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Fragments and Shrapnel: Getting Rid of Words

Self talk. We all do it. We tell ourselves we’re dumb for losing an important document and we smile and thank a friend or co-worker for the compliment while thinking about our failings, heavy thighs or less than perfect lives. My husband retired from the military after 18 years of service and when people thank him for his service he tries to minimize his time and deflect the compliment by talking about The Mercantile Act. (Inside joke about the Mercantile Act, folks, he doesn’t do that. Much). It annoys me because he served his country with pride and he worked really hard. We all do it. It’s a very American response. And quite frankly, I don’t like it.

For the past five weeks I’ve been reading The Life Organizer by Jennifer Louden. This fabulous book helps people sort through all the clutter in their brains and walk on a more mindful path. Each week I write out my intentions in my journal of what I can do, what I can let go of and what I could do. Last week my rhythms at work changed and I was constantly on the go. I chose to sleep rather than write in my journal and, like most perfectionists, chastised myself for not keeping up or taking the time to write. Thinking about my choices, my self talk immediately started in on the should have’s and need to’s. I found myself bristling and not wanting to make any changes.

I mentioned my reaction to a good friend and she nodded and pointed out the words I was using to make changes: Need, should, have to, etc. She told me as long as we have the basic needs like food shelter and clothing covered we don’t NEED to do anything. She encouraged me and the others who were listening to change the way we thought. Think of it more like getting to do something. I get to wake up at 5:30 and go work when many have difficulties even getting out of bed. I get to enjoy my walk to work and watch the ducks and geese when others are stuck in traffic. I get to train six days a week for a triathlon. See where I’m going there?

The conversation evolved into the concept of getting rid of words. I used to throw around the word hate to describe things I didn’t like. Like Brussels sprouts and liver. Hate is a very strong word and while those little green cabbages are good for me, using hate to describe them like I would my feelings toward Nazis or really heinous people is counter-productive. So I stopped doing it.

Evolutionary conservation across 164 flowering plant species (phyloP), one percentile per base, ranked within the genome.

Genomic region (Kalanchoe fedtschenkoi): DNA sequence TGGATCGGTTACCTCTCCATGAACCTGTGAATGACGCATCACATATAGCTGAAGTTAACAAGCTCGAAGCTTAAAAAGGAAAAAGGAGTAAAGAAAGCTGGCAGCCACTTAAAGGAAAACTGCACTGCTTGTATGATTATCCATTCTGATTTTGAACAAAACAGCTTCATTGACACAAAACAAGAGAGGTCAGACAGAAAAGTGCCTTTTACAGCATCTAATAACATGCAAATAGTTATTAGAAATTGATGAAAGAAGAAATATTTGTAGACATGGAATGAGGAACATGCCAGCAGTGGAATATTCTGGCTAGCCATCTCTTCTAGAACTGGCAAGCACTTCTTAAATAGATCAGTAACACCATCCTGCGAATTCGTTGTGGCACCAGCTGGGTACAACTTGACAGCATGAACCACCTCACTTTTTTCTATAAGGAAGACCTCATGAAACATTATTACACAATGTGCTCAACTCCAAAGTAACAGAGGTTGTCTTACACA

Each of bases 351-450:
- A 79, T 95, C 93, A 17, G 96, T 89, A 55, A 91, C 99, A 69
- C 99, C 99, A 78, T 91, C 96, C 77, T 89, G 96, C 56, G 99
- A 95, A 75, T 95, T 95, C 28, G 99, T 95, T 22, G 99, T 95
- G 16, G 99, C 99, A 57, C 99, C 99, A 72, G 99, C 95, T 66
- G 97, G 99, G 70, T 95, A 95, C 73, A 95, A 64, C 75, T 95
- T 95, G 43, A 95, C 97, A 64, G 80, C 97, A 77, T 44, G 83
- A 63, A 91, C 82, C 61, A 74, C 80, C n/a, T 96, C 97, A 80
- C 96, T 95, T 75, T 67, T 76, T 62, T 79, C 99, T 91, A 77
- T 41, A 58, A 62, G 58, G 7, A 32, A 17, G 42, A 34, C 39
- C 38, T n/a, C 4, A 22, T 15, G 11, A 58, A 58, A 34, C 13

Taking my friend’s advice I plan to minimize the shoulds and needs from my self-talk and see what happens. I want to replace it with, to use a phrase from Martha Stewart, gentle reminders. I will be much more productive if I GET to buy groceries or GET go for a four-mile run.

So, gentle readers, what words or phrase do YOU frequently use in your self talk? Do you put yourself down? Tell yourself you NEED or HAVE to do this or that? Take a mental inventory. Write it down in journal and report back. I’m curious to see your results.


About Anna Alexander

I get ideas. I write things. I sometimes follow through with those ideas. I also run long distances and live in the Pacific Northwest with my husband cat who lets us pay the mortgage on his house.

One response »

  1. I find it easy to dismiss articles like this as merely trying to use branding in a social context. Yet words are symbols and have meaning. Language is powerful and while suddenly changing something from ‘out-sourcing’ to ‘right-sourcing’ isn’t going to change my view, changing from having to do something and getting to do something involves a definite change in perspective.

    Semantics matter. Civilians by the Articles of War are not supposed to be targeted by “Economic Production Units” sounds like an assembly line right? Bombs away! Again semantics matter. It is easy to lie about ‘collateral damage’ instead of facing the cameras and saying “We bombed the wrong place and innocents died”.


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